The airing of a tech company’s diversity numbers has become a rite of passage in Silicon Valley.

And like other cliches in public discourse (see also: politicians resigning to “spend more time with family”), there is a script. It goes something like this: These are our values. Here’s the data. We know we have work to do.

Slack, the email-slaying chat platform and media darling, became the latest company to release such a statement on Wednesday. “We are doing many of the same things other companies are doing and have already described,” wrote Anne Toth, Slack’s vice president of people and policy, and Stewart Butterfield, the company’s CEO.

Toth and Butterfield revealed that 70 percent of Slack’s employees are white and 61 percent of them are men. Parsing those numbers further: 55 percent of the management roles at Slack are held by men, along with 82 percent of the engineering jobs.


It’s worth noting, Toth and Butterfield said, that while women don’t hold as many manager jobs as men at Slack, there are women in some of the most important leadership roles. “Fully 41 percent of all people working at Slack have a woman as their manager,” they wrote. “This means that 41 percent of our people report to a woman who helps set their priorities, measure their performance, mentor them in their work, and who make recommendations that will impact their compensation and career growth.”

Viewing Slack’s data more broadly, the company looks a lot like many of the top tech firms in the world. At Google, for example, 70 percent of the workforce is male and 60 percent of it is white, according to the latest data. At Apple, 69 percent of the workforce is male, and 54 percent of it is white.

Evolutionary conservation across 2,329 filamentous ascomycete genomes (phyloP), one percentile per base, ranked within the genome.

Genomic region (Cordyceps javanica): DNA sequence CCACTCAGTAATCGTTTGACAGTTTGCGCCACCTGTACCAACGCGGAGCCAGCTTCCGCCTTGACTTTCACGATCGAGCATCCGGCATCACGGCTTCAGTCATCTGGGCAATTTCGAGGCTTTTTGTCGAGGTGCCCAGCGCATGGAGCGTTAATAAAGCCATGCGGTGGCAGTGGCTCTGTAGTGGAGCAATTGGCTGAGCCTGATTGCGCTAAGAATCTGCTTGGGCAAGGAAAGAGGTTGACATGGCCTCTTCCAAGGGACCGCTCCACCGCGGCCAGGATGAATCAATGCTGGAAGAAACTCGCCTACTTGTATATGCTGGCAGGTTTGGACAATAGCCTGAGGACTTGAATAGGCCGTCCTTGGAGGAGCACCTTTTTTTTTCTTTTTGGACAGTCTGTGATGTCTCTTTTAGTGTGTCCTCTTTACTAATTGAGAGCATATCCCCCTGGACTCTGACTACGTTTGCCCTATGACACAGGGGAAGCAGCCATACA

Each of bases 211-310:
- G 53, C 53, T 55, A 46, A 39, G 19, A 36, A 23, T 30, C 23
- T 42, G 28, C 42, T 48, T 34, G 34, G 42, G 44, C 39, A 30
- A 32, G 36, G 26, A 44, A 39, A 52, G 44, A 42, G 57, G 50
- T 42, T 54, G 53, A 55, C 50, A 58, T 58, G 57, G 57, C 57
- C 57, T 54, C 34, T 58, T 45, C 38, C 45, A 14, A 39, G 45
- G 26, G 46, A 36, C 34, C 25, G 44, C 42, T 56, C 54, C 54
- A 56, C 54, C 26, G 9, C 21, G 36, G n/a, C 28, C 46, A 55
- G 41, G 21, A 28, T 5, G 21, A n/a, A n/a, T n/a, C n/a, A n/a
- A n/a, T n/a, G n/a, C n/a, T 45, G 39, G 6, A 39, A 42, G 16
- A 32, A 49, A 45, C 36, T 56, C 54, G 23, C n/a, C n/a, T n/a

Like tech execs at those companies, Toth and Butterfield promise to do better. Toth and Butterfield offered four concrete steps they plan to pursue to build their company in a way that aligns with their values. Their plan includes:

1. Examining all decisions regarding hiring/recruiting, promotion, compensation, employee recognition and management structure to ensure that we are not inadvertently advantaging one group over another.

2. Working with expert advisors and employees to build fair and inclusive processes for employee retention, such as effective management education, company-wide unconscious bias training, ally skills coaching, and compensation review.

3. Helping to address the pipeline issue with financial contributions to organizations whose mission is to educate and equip underrepresented groups with relevant technical skills (like Hack the Hood and Grace Hopper), as well as supporting a variety of internship programs to broaden access to opportunity (like CODE2040).

4. Attempting to be conscious and deliberate in our decision-making and the principles and values by which we operate. Changing our industry starts by building a workplace that is welcoming to all so that a generation of role models, examples and mentors is created.

There’s nothing radical in Slack’s four-point plan, but it touches on some themes worth noting—namely, that hiring diverse employees isn’t enough to change the culture of a business (or an entire industry, for that matter). Just counting employees by demographic, while revealing, is a blunt measure of how well a company is doing to create a culture that attracts a workforce that's simultaneously the most diverse and the most skilled. Which is why Toth and Butterfield's mention of retention rates, for example, is important.

Retention is one reason why some of the focus in the broader conversation about diversity in Silicon Valley has shifted to an examination of benefits like parental leave, too. (It’s worth reading Julia Cheiffetz’s account of how she was treated at Amazon after returning from maternity leave and cancer surgery.)

Hiring more women and people of color does little to improve a company’s culture if those hires aren’t promoted into leadership, or if workers perceive that minority workers aren’t offered comparable salaries or job titles for the same levels of performance and skill. From a business perspective, hiring a diverse workforce is a matter of pragmatism: It makes good economic sense to have employees reflect one's desired customer base. But the fact that inclusiveness is a matter of basic fairness should not be treated as an aside either. Doing what's right is a tenet the technology industry has insisted it believes in—even if it hasn't figured out how to act that way.